Guest blogger Amanda here, reporting on “GROW: Garden Rehab on Wheels” from Toronto Rehab’s Bickle Centre! Despite the cool, rainy spring, we have been hard at work getting things ready to GROW for our fourth season!
Planning started in April before all the snow had melted and gardening felt a million years away, when we set up a booth in the lobby to see what our patients, families and staff wanted to see growing this season. We tried to get a good number of “wish list” items in different categories: legumes, roots, leafs and fruit-bearing, so that we could attempt some basic crop rotation from last year, which helps to grow better crops this year based on how last year’s plants left the soil. Pretty cool, right? We also wanted to add some flowers for the natural pest repelling that they do (and their beautification of the garden, of course!). Shout-out to garden volunteer Mahnoor Muqeem, who then took on the mind-boggling task of putting our garden wish list into a specific planting plan.
We officially kicked off the season in May with colleagues from far and wide. An awesome group called Nourish Healthcare caught wind of our garden project and asked to come for a visit, with a group of healthcare leaders across the country, as part of their Food For Health Symposium May 15. (If you haven’t heard of Nourish yet, be sure to check them out– https://www.nourishhealthcare.ca/ –they are doing amazing work around innovations to make hospital food more sustainable and nutritious). When they first called me to ask if they could come, I said yes, but…. “Do you realize that our garden will be unplanted and not very pretty looking that time of year?” And, “do you realize that we are enthusiastic champions of gardening we are not expert urban growers?” (See: https://talkintrashwithuhn.com/2017/09/19/in-respect-of-farmers/ ) Their response was so encouraging: YES, we realize all of the above, but we still think your garden project is pretty cool and want to see for ourselves what you’ve been doing!
So, on May 15, a small bus pulled up to Bickle, and 24 symposium-goers from Haida Gwaii in BC to Montreal and everywhere in between piled off, eager to chat with us about the GROW program and snap some pictures of our wheelchair-accessible garden boxes. We were also joined by the amazing Ed Rubinstein who chatted about UHN’s environmental and sustainability initiatives. It was a great afternoon of idea sharing and collaborating (and the weather cooperated just enough to allow us to stay outside for half the session!)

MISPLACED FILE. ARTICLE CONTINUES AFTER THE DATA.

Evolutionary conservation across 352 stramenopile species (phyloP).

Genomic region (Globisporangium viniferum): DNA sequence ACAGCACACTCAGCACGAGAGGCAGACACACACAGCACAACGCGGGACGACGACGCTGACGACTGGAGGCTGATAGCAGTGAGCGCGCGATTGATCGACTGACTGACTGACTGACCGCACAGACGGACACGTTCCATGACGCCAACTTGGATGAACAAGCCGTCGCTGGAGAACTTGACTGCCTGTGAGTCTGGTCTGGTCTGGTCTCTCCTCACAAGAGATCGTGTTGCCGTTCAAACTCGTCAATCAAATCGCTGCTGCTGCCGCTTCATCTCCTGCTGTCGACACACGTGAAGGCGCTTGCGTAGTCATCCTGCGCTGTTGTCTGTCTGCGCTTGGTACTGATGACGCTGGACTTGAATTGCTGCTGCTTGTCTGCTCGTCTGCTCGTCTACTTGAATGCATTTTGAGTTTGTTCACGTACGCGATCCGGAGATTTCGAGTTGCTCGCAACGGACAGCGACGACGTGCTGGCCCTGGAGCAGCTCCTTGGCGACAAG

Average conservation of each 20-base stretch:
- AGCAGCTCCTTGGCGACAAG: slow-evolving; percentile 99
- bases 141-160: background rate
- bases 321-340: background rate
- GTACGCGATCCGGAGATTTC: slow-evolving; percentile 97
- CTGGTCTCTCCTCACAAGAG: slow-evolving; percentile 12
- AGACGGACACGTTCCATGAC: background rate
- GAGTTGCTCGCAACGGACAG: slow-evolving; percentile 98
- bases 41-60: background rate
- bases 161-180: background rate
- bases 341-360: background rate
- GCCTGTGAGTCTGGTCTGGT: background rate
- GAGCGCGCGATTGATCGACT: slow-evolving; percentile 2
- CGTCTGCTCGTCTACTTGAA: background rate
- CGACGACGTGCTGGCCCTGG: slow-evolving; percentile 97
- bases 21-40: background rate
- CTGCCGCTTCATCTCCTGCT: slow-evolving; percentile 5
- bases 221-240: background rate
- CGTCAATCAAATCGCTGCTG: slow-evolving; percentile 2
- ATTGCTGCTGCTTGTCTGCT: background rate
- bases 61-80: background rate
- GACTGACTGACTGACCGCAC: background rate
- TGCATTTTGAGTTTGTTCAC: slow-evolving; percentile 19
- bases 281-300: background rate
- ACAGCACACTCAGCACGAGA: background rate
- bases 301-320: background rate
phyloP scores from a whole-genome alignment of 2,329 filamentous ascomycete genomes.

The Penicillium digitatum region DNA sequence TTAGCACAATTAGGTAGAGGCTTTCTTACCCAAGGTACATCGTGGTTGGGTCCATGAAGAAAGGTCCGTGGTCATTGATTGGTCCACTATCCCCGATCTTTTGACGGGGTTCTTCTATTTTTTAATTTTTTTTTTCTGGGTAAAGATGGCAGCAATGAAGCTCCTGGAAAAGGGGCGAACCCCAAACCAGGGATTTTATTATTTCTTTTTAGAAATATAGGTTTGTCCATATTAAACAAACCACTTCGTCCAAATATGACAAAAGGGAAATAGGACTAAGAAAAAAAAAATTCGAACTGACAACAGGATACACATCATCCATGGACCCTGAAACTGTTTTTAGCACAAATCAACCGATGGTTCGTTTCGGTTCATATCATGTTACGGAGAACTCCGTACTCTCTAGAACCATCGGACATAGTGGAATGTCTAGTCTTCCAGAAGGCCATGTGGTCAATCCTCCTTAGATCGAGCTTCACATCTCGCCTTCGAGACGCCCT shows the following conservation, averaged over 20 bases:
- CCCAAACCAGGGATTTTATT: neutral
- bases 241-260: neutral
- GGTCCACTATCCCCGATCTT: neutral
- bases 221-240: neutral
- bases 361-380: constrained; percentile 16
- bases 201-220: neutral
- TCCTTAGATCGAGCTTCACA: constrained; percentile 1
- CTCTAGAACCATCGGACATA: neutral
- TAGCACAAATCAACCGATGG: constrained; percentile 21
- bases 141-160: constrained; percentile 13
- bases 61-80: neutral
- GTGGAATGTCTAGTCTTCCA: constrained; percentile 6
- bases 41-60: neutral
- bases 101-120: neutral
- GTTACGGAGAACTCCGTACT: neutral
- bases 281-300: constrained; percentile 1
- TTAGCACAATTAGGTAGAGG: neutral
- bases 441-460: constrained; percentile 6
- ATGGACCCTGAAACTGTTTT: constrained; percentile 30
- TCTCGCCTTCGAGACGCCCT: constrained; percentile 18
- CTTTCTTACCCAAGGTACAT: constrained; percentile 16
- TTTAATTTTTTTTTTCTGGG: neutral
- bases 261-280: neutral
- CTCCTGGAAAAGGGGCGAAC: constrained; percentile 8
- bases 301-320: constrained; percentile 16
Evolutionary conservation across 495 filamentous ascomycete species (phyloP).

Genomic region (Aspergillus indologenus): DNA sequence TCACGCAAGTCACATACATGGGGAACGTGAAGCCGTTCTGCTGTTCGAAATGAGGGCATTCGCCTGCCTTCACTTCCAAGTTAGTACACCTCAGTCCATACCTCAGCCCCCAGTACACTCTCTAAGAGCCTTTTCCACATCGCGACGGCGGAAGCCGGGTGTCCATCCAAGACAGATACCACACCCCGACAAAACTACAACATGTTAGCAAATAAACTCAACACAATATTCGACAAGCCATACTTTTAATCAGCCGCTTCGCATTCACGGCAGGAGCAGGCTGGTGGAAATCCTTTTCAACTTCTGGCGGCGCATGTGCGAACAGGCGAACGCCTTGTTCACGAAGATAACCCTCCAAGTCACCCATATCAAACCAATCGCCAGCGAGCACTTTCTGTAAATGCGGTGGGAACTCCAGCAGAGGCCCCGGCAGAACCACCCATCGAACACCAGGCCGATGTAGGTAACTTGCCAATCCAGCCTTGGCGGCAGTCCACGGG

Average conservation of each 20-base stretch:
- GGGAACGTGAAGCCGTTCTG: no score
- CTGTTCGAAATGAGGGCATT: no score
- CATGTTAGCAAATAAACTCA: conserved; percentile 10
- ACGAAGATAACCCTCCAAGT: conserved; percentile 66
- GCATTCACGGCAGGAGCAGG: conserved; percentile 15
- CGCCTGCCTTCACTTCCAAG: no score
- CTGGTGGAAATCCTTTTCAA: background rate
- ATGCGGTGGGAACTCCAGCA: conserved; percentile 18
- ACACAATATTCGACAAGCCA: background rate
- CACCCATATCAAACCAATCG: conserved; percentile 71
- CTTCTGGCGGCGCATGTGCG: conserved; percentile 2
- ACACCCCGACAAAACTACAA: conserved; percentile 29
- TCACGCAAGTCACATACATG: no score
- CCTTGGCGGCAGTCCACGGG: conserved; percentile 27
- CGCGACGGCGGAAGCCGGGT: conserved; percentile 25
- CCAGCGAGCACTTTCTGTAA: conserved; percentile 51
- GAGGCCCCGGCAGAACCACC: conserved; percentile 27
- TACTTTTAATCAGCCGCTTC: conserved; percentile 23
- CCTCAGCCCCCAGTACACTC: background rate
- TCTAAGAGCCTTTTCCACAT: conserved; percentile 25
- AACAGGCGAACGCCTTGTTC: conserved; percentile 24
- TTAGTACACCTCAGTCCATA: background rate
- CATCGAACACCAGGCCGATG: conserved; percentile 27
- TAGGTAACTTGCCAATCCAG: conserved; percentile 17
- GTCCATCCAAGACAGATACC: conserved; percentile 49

In June we finally felt confident that the weather was good enough to let us get outside and going, so the real hands-on work began! We replenished the boxes with some of our own home-grown compost (putting those lunch-time apple cores to work) as well as worm castings (which is less glamorously known as worm poop, but regardless works like magic for helping plants grow), and then got planting. We are looking forward to some GROW favorites like lettuce and zucchini, and are excited for a few new-to-GROW crops like purple sweet peppers and rapini.
The finishing touch was our garden box signs, specially designed with pictures for those who are unable to read English or have aphasia (a communication disorder that can affect one’s ability to comprehend words). It is always fun to see these being used as conversation starters between patients and their loved ones.
The garden was planted just in time to be able to be enjoyed by patients, families and staff alike as part of Bickle’s annual garden party social, and even got a makeover for the day with some beautiful fresh flowers!
Now, time to wait for those seeds to sprout and seedlings to grow: as we wrap up Spring, we have lots to look forward to in the summer. I for one am looking forward to enjoying the fruits of our labour, with one of our famous salad potlucks, complete with fresh vegetables from the garden and toppings to share from home. Cheers!